LONDON (Reuters) - U.S. President Donald Trump’s choice of John Bolton as national security adviser provoked strong reactions worldwide on Friday - and few stronger than in the bitterly-divided Middle East.
Some commentators saw it as another nail in the coffin of the Obama-era agreement between Iran and world powers to limit Tehran’s nuclear ambitions, already cast into grave doubt by Trump himself.
Others expected Bolton to further undermine any remaining slender hopes of a “two-state solution” to the Israeli-Palestinian conflict emerging in the foreseeable future.
He has in recent months applauded Trump’s plan to move the U.S. Embassy in Israel to Jerusalem. Naftali Bennett, a member of Prime Minister Benjamin Netanyahu’s security cabinet, called Bolton “an extraordinary security expert, experienced diplomat and a stalwart friend of Israel”.
Left-leaning Israeli news website Haaretz was less enthusiastic, quoting 2016 comments by Bolton that the idea of two states, Israel and Palestine, existing side by side had “been dead for a long time”.
He instead argued for the Palestinian territories to be placed under Egyptian and Jordanian sovereignty.
Lebanese newspaper al-Akhbar, aligned with the Shi’ite militant group and political movement Hezbollah, reported Bolton’s appointment with the headline “Zionist Hawk in the White House”, drawing attention to Bolton’s historical calls for action against Iran.
“Bolton’s appointment, combined with (Mike) Pompeo’s nomination (for secretary of state) last week, significantly lowers the odds that Trump will stick to the nuclear deal beyond May,” said Ellie Geranmayeh, senior policy fellow at the European Council of Foreign Relations.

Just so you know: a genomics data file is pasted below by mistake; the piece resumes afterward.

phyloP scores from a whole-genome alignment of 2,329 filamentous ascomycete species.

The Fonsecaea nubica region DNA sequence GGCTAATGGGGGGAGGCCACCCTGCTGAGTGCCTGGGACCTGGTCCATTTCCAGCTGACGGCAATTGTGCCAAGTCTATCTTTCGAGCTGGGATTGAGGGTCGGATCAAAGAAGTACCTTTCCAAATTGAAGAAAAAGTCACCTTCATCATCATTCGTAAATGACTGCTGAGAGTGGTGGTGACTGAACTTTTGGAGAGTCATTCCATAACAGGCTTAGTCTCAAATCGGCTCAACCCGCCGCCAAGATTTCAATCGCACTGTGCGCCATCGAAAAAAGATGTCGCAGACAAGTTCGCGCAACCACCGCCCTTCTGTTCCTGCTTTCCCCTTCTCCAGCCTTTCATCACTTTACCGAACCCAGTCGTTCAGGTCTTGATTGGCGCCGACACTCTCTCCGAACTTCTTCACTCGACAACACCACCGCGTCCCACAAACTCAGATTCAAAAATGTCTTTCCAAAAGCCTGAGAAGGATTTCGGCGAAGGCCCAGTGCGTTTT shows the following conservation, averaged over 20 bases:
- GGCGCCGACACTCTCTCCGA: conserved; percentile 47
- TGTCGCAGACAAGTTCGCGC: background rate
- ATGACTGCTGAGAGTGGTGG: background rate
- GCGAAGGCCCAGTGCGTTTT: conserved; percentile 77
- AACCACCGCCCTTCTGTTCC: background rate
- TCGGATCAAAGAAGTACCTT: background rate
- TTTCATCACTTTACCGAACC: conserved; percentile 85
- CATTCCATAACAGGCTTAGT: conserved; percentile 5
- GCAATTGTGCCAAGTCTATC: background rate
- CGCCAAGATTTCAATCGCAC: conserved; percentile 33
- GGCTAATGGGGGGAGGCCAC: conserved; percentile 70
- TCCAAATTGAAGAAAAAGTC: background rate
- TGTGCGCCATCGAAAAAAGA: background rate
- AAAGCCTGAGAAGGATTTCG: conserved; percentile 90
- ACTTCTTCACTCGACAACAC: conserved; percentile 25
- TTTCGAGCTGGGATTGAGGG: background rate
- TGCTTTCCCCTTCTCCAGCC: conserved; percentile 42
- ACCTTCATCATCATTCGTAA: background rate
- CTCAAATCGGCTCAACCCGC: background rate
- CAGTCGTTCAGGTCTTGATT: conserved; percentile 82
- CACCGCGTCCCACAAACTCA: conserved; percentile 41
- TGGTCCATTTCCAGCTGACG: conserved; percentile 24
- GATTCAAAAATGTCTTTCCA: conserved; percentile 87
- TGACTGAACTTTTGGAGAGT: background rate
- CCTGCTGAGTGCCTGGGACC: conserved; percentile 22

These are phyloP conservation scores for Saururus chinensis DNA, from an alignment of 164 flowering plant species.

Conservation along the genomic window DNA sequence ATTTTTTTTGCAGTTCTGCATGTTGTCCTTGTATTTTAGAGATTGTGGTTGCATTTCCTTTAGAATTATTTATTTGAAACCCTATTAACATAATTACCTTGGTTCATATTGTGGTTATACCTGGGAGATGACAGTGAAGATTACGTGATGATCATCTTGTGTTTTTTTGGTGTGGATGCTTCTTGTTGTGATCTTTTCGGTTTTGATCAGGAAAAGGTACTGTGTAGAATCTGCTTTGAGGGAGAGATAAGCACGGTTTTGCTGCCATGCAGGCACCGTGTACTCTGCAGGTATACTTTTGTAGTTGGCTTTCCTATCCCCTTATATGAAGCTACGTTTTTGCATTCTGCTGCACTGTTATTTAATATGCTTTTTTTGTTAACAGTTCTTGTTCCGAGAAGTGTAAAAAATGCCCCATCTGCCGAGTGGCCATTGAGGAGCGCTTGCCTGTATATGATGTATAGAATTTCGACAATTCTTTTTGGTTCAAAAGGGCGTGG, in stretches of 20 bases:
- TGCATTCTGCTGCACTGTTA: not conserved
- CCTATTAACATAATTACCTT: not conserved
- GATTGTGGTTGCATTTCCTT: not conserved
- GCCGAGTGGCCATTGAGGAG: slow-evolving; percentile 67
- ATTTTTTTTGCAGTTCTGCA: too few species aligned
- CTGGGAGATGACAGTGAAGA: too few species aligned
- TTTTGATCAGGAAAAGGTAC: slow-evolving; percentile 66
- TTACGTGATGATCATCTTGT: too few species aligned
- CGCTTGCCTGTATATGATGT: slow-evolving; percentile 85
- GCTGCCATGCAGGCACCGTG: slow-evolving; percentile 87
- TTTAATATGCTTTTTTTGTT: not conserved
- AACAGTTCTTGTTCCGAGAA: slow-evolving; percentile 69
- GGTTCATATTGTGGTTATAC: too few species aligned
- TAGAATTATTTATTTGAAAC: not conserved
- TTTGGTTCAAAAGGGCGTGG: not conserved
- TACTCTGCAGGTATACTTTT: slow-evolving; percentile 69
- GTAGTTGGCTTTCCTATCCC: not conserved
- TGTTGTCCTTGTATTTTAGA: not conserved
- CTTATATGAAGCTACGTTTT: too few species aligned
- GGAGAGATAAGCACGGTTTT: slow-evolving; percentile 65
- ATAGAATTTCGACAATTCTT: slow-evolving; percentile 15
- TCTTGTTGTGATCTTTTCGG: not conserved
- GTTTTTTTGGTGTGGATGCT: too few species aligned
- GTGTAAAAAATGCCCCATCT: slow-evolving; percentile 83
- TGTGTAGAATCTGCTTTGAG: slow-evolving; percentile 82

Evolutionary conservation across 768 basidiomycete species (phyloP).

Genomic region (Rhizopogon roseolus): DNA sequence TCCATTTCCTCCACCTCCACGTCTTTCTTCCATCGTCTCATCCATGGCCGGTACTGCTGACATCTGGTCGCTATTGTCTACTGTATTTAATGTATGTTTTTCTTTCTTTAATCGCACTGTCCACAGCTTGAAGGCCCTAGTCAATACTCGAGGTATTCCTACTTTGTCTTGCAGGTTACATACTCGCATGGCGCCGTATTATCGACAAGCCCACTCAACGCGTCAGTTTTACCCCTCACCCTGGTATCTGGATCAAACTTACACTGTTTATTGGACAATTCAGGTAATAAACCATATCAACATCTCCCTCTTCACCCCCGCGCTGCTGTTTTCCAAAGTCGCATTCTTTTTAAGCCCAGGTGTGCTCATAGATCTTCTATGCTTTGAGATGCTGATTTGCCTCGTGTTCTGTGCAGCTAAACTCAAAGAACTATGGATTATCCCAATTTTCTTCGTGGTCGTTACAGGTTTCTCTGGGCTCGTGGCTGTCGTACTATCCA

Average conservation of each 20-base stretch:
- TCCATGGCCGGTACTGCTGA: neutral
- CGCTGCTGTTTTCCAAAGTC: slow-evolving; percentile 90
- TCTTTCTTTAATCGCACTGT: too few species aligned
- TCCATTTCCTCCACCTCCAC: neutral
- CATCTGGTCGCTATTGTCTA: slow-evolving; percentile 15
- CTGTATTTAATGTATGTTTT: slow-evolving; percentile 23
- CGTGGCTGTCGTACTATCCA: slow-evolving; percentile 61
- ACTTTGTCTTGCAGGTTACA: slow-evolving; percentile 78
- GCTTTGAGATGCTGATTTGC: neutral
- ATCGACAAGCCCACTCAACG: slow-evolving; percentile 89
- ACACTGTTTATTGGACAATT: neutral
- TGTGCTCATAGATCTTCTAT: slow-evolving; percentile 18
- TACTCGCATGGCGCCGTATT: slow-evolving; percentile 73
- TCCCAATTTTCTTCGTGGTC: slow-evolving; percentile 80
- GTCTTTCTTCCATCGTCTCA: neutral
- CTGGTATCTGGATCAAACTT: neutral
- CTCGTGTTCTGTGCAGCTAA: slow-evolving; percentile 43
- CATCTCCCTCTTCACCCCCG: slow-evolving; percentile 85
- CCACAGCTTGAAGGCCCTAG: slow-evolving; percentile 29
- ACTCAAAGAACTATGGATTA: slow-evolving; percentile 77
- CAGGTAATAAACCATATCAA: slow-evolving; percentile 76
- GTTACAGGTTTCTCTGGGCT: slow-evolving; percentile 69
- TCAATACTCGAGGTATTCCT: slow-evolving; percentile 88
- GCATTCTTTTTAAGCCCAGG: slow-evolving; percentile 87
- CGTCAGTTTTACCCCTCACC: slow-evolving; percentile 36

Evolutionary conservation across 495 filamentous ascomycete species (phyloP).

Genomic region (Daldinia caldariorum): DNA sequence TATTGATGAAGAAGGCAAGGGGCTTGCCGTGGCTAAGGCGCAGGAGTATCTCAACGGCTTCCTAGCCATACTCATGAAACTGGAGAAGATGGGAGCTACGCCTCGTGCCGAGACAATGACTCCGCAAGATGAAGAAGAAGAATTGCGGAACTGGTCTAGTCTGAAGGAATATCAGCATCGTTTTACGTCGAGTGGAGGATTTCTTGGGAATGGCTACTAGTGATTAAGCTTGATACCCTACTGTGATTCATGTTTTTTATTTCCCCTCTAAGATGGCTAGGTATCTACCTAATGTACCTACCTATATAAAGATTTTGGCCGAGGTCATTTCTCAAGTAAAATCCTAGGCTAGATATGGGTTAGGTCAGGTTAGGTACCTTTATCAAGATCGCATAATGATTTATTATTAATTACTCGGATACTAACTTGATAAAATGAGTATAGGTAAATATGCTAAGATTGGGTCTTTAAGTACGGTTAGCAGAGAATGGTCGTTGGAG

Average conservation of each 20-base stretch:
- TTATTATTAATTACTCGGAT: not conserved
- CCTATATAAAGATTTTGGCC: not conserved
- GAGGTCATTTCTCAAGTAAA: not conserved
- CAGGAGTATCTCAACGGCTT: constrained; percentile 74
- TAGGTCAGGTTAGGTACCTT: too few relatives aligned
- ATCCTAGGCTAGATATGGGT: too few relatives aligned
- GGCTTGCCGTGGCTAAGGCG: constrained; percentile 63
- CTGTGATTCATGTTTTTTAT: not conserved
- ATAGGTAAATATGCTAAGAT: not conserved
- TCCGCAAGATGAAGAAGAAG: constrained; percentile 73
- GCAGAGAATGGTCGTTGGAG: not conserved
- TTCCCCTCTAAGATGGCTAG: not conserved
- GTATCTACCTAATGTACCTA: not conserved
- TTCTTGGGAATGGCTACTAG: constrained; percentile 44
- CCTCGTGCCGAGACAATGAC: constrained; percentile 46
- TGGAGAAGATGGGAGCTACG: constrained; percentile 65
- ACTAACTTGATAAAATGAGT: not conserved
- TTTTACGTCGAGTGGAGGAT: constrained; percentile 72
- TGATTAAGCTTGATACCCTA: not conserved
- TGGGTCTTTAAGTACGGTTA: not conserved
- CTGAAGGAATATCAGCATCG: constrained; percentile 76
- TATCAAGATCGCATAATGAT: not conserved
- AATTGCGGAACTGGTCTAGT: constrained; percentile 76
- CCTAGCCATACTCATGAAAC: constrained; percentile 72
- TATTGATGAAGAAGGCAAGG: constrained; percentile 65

“Both men have vocally opposed the nuclear deal, advocated for regime change in Iran and Bolton has repeatedly called for bombing rather than diplomacy as a fix to the nuclear issue.”
Trump was surrounding himself with “like-minded advisers”, Geranmayeh told Reuters, and “purging those who disagree”.
But she said Bolton’s position on the Iran agreement would meet strong resistance from U.S. Defense Secretary Jim Mattis and the European powers who are also signatories.
European officials expressed alarm at the personnel changes in Washington. “The writing is on the wall, unless we Europeans can present a forceful and united front to save the Iran deal,” said one EU diplomat.
Another commented: “Any moderating factor in White House foreign policy is being lost. We hoped the ‘adults in the room’ would win over Trump, but now the adults are leaving.”
Some observers of Iran and the region saw storm clouds gathering. “President Trump has now chosen a war cabinet,” said Ali Alfoneh, senior fellow at the Atlantic Council.
Bolton was a leading advocate of the 2003 invasion of Iraq and has called for a change of government in North Korea.
Any new conflict between the United States and Iran would undermine moderates in Iran and strengthen radical forces, Alfoneh said.
“Bolton was a champion of ‘us-versus-them’ foreign policy,” tweeted Mohamed ElBaradei, former head of the International Atomic Energy Agency and a Nobel Peace Prize winner.
“We should brace ourselves for a rough & dangerous ride.”
Turkey’s response to the appointments of Pompeo and Bolton was cautious. “We hope these changes of duty will be a means to further strengthen the continuing efforts to solve the problems that have existed between our countries for a long time,” a foreign ministry spokesman said.
Among the international reactions, Moscow too struck a note of reserve.
“That is not a question for us, it is for the U.S. administration,” a Kremlin spokesman said when asked about Bolton’s nomination.
Reporting by Dominic Evans, Parisa Hafezi, Babak Dehghanpisheh, Bozorgmehr Sharafedin, Ari Rabinovitch, Lisa Barrington, Laila Bassam and Robin Emmott; Writing by Andrew Roche; Editing by Angus MacSwan
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